2. At a surface level, we’re not entirely opposed to having multiple words to describe different aspects of the same process, much as is present in Mexican Spanish via the terms brujo, hechicero, and curandero to differentiate between helpful and harmful practices (and stuff in the grey area in between). But our language didn’t evolve that way. We have the term witchcraft as a blanket term for everything, with slightly more neutral terms like magic, sorcery, wizardry, etc… which simply reek of fantasy genre fiction. For us, it’s witchcraft or bust. (Thanks, Laurie Cabot!)

  2. I refer to myself as “a non-ritualistic pagan”. Of course, I say that mostly when speaking to the type of person who would ask “do you worship satan?”. Then I try to explain that I dont believe in satan.

  3. wow it’d be nice to get a conversation about this that isn’t ableist. disabled witches exist, thanks, and we aren’t a punchline or an insult.

  4. I just want to say that I am a white female who very much enjoys a pumpkin spice latte, but fear not. I know the difference between literally and figuratively, even if the dictionary no longer does. 😉

  5. Sorry, I have to take issue with a lot of this… Are practitioners of Golden Dawn or OTO or Freemasonry witches, too? Because they do most of the things discussed in this post.

    But my biggest problem is with this sentence: “all are acts of spiritual cleansing, which, when not done in the name of the Abrahamic God, constitutes an act of witchcraft.”

    According to who? Are Hindus and Buddhists witches now, too? Maybe certain verities of insanely fundamentalist Christians would say yes, the same way they’d say anybody who isn’t worshiping Jesus is actually worshiping Satan, but they’d be 100% wrong, even from the perspective of mainstream Christianity. Most of the occultist-type elements of Wiccan ritual predate Wicca by a long way and many are even found in Judeo-Christian ceremonial magic. The Key of Solomon is not a text on witchcraft, it’s ceremonial magic. We only now associate those things with the word “witchcraft” because Uncle Gerald picked that word to describe the practices he was involved in. But I see no reason why anyone who is not a Gardnerian or other BTW would have to or even want to accept the title of “witch”, which has been a universally pejorative description of harmful magic and poisoning arts since the beginning of record history up until the 1940s.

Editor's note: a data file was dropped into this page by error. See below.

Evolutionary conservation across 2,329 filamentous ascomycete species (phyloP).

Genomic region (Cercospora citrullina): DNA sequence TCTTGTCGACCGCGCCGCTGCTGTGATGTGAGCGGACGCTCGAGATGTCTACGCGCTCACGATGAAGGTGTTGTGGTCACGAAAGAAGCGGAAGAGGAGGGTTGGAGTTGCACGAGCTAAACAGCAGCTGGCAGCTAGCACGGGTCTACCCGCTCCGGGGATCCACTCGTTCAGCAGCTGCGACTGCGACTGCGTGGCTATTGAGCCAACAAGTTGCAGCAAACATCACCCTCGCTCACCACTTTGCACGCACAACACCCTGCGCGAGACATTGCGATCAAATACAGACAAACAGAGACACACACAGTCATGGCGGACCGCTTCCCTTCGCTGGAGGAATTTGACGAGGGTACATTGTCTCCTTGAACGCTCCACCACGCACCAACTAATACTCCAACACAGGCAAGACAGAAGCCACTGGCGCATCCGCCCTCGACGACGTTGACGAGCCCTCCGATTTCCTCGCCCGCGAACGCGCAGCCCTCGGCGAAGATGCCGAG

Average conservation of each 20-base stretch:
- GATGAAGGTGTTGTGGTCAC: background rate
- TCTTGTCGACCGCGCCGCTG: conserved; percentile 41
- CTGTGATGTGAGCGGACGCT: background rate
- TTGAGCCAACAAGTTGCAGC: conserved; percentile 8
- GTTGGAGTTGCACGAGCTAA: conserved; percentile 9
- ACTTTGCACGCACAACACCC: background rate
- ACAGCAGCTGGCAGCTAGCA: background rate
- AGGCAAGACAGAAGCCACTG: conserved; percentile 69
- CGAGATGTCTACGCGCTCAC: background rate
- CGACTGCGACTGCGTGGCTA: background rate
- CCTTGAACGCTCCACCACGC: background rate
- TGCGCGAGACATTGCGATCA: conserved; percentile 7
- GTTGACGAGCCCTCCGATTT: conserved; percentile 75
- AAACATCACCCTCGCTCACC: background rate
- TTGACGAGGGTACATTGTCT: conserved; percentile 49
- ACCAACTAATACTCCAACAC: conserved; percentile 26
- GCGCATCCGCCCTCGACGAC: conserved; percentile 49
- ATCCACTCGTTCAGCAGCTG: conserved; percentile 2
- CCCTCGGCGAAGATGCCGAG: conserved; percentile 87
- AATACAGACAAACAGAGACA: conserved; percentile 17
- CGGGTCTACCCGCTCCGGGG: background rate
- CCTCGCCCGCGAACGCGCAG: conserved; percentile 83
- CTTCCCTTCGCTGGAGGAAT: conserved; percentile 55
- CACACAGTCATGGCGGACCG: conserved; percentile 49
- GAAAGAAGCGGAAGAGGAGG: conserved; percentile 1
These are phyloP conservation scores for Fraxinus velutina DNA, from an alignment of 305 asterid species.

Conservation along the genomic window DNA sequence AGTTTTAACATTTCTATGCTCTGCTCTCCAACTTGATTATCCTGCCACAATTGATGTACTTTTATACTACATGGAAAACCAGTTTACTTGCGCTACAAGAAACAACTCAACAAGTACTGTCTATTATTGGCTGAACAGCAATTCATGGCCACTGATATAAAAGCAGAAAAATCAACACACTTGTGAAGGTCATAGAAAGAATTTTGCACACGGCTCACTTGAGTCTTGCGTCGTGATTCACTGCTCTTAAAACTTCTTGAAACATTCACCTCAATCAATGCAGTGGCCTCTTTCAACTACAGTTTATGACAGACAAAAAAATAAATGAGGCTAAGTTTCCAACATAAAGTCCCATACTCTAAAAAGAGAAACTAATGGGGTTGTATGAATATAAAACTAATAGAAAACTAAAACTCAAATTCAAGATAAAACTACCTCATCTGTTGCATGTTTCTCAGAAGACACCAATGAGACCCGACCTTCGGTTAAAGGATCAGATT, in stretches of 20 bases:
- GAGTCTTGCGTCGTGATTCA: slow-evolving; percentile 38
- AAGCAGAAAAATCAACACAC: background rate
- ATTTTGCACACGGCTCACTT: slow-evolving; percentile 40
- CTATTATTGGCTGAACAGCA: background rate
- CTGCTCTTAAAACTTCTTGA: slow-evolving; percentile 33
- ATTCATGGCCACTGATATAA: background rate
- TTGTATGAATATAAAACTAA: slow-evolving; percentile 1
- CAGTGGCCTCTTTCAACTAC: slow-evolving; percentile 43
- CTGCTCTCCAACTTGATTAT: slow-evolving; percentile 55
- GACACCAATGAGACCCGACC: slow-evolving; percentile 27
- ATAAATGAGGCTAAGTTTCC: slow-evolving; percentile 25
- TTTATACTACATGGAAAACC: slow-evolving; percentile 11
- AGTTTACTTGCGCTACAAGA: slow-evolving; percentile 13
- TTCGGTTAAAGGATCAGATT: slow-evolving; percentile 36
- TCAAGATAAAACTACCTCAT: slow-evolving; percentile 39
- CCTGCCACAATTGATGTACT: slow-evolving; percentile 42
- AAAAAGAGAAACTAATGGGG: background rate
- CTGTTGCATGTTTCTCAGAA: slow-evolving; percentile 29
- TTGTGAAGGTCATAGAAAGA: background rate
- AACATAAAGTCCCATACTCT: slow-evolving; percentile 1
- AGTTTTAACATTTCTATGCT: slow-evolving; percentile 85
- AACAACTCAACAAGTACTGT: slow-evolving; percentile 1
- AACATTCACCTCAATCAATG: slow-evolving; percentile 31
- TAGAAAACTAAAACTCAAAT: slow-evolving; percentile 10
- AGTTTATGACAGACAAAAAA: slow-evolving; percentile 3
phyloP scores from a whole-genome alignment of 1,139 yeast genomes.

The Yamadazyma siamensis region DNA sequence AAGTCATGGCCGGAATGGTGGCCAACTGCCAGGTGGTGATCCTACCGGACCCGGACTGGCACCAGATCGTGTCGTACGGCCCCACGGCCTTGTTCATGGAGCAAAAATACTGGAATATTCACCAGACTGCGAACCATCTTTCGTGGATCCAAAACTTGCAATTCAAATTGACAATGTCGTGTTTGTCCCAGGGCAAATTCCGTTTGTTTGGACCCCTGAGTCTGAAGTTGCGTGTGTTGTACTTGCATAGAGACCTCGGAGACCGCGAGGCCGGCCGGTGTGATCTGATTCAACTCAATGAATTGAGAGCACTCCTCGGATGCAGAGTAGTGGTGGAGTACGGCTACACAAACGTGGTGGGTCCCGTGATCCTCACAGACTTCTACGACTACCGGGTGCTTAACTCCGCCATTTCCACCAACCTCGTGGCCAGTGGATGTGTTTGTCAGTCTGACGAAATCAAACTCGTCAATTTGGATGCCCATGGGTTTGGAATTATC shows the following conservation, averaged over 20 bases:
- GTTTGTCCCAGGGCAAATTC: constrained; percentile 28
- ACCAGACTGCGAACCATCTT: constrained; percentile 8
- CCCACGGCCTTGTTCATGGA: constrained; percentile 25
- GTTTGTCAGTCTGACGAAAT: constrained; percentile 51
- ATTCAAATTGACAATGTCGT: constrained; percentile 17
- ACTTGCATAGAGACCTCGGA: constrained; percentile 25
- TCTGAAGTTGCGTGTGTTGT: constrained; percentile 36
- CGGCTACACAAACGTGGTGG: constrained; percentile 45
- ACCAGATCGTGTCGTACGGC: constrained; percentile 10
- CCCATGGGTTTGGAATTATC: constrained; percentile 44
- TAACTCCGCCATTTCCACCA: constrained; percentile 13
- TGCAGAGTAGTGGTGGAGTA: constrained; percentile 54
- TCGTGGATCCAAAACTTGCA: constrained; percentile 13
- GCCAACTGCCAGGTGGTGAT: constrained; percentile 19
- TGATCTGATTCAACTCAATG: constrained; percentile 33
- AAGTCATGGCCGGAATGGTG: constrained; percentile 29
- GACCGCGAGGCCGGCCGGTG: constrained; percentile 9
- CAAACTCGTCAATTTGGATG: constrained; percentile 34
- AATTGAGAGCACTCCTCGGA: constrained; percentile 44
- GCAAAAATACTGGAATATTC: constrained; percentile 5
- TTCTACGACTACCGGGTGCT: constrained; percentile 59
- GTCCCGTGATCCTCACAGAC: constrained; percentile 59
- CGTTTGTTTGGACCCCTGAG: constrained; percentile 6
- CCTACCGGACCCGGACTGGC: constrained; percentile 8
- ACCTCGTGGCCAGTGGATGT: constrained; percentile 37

1. You’re taking issue with the idea that according to Christianity, non-Abrahamic religious ritual is technically evil/witchcraft/of the devil. Just look at examples in the Western world across time. Tituba was an Arawak tribe member from Barbados, and when she taught any of her folk practices to girls in Salem, she was branded a witch. The definition of witchcraft in the western world can very easily fit non-Abrahamic religious practices. That is one of the points of this article. We know that Hindus and Buddhists and non-western forms of spirituality aren’t witchcraft. But a southern Baptist may have a hard hard time telling the difference. While the main point of this article is that all Wiccans are witches, by definition, the larger implication is that Abrahamic spirituality has a hard them vs us dichotomy that’s hard to ignore, especially in their own backyard. No one is arguing that it’s right, but that is how it technically is.

  6. Also, look up Lady Isadora and her take on Wicca/Witchcraft. She has studied Germanic languages and won prizes from the German government so she knows her stuff.

  7. I linked to this post on Tumblr (a strangely beautiful cesspool) and found myself being accused of being an ableist on pagansuncensored.

    Thank you for a) always making me laugh with your snarky writing, b) for helping me achieve a Tumblr pagan community rite of passage, and c) for just being generally lovely overall. 😛

  8. I am Wiccan and I practice witchcraft. I do not agree with the fact that all Wiccans are witches. In New Orleans Wicca is an approved religion. It is our faith. Being a Wiccan does not make you a witch. nor do you ever have to practice witchcraft. Witchcraft is a choice you make to learn the practice of. Not all Wiccans are witches. Thank you for allowing me my voice.

    1. Thanks for writing! How do you reconcile this idea with the irrefutable fact that the word Wicca means witch? How can you claim to be a witch but not practice witchcraft? It boggles the mind.